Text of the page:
Director: Pete Doctor and Ronaldo Del Carmen

Starring:  Amy Poehler, Mindy Kaling, Bill Hader, Phyllis Smith

Inside Out sees the return of Up director Pete Doctor, and it’s Pixar’s most original film since that 2009 gem. It marks the return of a sense of inventiveness and passion to the Pixar studio, which as of recent times has seemed like it was struggling with a bad case of sequel-itis.

The film centres on Riley, an 11-year-old girl who has just moved cross-country with her family. It’s ostensibly a rollicking kid’s adventure story, but ultimately all of that adventure is just mere backdrop to an in-depth exploration of the cognitive processes of a young girl. This feels like a radical narrative direction for a kids’ film.

Inside Out follows the anthropomorphic emotions of Riley as they react to her emotional distress following the family’s move. Joy (voiced by Amy Poehler) and Sadness (Phyllis Smith) are forced to leave the Headquarters (where the core emotions of joy, sadness, anger, fear and disgust run the show) to journey inside the mind and fix Riley’s emotional damage.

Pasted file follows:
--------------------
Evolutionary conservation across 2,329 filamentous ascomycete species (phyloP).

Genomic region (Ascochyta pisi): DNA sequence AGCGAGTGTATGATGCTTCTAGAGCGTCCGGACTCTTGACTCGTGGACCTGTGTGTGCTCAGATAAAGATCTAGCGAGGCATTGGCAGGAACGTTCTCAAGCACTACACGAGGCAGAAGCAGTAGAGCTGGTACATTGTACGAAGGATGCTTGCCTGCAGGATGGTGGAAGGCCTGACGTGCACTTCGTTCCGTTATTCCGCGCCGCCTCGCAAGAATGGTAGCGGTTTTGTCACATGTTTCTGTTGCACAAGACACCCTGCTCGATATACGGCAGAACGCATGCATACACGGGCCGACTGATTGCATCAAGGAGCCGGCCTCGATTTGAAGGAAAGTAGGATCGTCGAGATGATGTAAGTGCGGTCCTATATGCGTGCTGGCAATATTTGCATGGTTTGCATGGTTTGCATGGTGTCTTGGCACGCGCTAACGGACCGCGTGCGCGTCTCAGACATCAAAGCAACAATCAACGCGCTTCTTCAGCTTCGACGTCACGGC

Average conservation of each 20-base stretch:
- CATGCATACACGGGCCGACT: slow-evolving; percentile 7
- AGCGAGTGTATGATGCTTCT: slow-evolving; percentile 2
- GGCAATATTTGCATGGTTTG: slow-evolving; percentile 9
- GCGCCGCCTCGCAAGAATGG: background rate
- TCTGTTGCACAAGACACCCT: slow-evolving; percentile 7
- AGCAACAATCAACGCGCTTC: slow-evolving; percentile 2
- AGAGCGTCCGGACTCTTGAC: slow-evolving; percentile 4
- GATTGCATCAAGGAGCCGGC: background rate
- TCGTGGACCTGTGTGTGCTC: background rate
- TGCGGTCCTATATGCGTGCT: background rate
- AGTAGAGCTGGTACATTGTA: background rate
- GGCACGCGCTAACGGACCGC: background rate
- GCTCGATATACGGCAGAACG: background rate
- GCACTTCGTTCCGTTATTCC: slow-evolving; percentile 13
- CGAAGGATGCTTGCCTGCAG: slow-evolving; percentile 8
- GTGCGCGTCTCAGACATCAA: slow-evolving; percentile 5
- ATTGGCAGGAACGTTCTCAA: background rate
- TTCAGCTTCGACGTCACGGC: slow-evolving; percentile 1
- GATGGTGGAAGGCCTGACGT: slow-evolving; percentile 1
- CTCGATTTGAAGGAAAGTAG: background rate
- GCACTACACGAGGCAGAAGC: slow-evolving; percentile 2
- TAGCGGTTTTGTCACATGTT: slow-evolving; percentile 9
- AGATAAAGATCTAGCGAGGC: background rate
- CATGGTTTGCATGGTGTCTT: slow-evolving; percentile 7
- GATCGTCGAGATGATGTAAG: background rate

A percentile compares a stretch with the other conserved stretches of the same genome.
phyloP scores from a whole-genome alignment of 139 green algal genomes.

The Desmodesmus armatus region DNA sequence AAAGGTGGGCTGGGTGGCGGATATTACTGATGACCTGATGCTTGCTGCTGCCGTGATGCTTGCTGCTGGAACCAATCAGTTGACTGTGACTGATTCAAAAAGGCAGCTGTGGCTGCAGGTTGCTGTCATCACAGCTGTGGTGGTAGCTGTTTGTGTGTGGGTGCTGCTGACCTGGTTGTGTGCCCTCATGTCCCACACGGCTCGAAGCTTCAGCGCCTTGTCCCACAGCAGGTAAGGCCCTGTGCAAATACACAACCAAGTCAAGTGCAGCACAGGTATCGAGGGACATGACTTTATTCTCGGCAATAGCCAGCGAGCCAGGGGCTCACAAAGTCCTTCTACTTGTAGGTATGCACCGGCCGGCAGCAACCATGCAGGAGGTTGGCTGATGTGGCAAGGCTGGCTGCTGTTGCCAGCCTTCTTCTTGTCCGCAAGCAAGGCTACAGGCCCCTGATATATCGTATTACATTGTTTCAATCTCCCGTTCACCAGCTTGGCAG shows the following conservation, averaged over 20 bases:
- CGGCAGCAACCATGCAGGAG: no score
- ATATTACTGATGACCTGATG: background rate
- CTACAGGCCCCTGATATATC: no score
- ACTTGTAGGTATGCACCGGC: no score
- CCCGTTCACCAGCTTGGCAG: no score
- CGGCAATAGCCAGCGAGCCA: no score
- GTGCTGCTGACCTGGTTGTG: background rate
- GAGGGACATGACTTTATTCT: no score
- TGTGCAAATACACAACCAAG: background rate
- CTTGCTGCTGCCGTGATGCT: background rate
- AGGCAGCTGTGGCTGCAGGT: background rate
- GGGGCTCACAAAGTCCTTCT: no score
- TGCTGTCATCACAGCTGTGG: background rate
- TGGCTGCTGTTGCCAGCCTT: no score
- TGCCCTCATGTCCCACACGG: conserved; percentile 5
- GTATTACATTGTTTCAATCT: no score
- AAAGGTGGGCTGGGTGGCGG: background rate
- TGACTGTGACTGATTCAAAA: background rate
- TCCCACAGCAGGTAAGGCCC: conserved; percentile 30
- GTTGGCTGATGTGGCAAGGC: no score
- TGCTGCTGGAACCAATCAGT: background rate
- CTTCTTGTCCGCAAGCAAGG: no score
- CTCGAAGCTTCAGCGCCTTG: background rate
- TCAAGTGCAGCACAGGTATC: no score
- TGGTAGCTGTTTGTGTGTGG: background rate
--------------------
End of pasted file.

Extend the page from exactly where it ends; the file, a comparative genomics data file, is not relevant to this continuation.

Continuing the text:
The visual design of the film is exceptional, in particular a scene where Joy and Sadness start to break down into abstract concepts. The film’s use of colour stands out as a highlight, where specific colours are used to distinguish specific emotions.

The way worlds are built in the film is phenomenal. Core memories form islands that represent personality, and a train of thought is a literal train. The film is probably going to be a popular talking point between psychologists and patients, and it’s the best artistic conception of how the brain operates that I’ve ever seen.

I think Inside Out is the most complex film Pixar has ever made. It doesn’t have a villain and all the conflict is ultimately internal. This is a beautiful, funny and emotional film and what it’s trying to say is really special. The film tells us that sadness is an unavoidable part of the human experience; that sadness is necessary. As Lykke Li sings in a refrain that repeatedly came to mind during the movie, “sadness is a blessing.”


Review by Kevin Chiat

By Pelican

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